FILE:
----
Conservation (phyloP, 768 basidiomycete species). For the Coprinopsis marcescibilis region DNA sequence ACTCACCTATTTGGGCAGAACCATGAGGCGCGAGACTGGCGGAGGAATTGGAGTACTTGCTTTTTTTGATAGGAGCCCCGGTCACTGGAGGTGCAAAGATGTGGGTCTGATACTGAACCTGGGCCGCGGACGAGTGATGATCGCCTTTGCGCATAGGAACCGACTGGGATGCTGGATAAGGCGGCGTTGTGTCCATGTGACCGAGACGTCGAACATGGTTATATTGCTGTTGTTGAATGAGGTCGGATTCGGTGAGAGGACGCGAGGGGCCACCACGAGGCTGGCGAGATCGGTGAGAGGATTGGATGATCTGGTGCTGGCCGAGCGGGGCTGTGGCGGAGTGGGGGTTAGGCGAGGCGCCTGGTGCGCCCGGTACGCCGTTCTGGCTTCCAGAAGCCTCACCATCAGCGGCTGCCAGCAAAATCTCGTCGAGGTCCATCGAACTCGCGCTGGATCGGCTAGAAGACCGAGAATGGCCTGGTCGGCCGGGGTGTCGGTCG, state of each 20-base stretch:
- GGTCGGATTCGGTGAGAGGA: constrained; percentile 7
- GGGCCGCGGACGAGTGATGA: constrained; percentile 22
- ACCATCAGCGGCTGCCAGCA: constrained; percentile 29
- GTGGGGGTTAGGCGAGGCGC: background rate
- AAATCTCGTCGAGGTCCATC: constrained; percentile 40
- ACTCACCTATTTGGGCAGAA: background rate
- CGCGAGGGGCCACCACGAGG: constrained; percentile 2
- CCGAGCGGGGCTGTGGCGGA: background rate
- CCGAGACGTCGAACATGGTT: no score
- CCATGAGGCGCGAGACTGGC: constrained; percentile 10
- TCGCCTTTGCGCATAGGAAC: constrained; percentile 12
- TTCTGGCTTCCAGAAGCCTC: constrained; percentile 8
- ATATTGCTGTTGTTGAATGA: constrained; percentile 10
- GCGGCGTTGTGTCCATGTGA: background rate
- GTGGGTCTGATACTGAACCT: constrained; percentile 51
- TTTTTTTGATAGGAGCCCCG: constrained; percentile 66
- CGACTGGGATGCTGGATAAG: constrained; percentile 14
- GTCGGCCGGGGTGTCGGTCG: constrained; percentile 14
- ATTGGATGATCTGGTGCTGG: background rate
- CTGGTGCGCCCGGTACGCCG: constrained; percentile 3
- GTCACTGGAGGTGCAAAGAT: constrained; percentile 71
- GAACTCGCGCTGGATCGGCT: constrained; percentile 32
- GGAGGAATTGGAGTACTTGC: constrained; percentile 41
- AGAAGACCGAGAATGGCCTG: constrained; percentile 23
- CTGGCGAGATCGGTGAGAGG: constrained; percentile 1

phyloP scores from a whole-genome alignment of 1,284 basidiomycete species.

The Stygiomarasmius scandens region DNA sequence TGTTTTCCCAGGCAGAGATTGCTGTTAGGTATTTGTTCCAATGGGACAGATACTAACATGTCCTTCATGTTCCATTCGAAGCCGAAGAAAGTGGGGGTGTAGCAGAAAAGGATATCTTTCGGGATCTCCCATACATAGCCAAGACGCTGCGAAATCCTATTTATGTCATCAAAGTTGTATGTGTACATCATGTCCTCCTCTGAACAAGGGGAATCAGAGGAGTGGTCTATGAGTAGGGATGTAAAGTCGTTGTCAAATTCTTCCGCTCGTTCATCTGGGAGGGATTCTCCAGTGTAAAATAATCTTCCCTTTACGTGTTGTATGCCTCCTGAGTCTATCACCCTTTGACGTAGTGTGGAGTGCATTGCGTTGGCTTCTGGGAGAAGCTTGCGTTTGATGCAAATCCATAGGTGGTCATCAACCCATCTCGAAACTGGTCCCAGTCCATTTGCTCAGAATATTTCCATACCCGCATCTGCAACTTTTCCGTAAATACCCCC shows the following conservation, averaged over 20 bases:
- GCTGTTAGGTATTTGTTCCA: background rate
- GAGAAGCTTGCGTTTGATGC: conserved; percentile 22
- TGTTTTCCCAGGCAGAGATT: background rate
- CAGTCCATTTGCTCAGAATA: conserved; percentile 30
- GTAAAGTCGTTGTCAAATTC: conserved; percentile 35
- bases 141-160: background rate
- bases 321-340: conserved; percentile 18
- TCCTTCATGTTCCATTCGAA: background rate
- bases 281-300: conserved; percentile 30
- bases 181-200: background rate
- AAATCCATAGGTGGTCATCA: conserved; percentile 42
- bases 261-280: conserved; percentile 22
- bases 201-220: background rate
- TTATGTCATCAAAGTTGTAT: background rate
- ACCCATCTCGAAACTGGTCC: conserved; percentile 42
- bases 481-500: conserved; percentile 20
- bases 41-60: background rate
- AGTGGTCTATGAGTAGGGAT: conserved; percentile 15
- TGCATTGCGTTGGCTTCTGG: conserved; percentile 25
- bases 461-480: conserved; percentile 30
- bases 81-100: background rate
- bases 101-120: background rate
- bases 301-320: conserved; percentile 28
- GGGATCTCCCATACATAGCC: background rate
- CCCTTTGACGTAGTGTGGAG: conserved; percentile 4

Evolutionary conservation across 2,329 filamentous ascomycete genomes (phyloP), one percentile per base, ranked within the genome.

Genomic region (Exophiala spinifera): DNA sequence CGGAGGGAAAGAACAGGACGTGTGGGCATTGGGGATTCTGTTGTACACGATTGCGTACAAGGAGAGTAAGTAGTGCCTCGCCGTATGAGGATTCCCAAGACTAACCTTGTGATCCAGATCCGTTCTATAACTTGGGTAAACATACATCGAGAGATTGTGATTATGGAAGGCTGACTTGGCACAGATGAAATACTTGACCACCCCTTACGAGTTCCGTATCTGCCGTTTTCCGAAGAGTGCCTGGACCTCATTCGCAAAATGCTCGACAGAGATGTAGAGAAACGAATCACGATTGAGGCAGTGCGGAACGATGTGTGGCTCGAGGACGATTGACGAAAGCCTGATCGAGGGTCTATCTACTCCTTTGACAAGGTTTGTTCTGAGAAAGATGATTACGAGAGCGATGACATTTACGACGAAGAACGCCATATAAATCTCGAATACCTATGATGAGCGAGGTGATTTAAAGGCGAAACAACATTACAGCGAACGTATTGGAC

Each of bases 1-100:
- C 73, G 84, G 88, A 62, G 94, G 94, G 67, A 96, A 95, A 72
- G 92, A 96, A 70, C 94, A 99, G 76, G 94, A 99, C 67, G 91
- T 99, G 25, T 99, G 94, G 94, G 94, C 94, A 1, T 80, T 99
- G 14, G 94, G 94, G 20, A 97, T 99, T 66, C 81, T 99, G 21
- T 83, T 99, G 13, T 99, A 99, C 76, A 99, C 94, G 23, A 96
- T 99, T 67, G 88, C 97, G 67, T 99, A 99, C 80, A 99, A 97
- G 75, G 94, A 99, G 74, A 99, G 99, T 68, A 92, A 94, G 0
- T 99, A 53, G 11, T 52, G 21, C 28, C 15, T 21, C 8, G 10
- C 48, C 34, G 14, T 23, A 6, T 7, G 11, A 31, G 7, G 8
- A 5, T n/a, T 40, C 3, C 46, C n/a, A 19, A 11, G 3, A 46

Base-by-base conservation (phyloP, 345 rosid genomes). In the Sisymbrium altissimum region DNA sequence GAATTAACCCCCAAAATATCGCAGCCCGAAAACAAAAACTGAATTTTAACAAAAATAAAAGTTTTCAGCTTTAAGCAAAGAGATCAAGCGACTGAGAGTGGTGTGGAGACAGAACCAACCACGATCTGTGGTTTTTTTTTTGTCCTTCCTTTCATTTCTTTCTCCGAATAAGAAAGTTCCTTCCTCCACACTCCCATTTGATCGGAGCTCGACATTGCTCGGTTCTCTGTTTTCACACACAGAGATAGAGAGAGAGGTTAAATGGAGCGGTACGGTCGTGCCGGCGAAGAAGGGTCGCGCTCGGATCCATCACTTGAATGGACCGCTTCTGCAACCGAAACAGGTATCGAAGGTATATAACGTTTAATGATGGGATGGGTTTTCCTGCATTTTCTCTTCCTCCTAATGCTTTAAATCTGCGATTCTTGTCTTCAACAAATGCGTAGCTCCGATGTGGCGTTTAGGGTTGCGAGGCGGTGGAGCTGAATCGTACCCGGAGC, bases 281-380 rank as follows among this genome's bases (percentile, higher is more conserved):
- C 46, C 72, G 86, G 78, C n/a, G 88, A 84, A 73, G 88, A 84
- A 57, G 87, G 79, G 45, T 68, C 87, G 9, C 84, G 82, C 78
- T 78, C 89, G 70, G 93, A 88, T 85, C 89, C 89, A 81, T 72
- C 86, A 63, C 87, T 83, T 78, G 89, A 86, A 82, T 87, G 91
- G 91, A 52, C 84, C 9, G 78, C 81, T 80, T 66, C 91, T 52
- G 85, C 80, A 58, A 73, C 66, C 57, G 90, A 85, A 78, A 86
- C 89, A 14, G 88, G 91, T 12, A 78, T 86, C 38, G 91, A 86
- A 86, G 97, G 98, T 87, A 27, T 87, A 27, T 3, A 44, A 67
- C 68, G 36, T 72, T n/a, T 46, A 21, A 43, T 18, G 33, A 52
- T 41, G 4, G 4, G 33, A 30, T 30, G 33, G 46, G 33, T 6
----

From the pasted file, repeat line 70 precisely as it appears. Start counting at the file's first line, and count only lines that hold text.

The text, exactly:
- T 78, C 89, G 70, G 93, A 88, T 85, C 89, C 89, A 81, T 72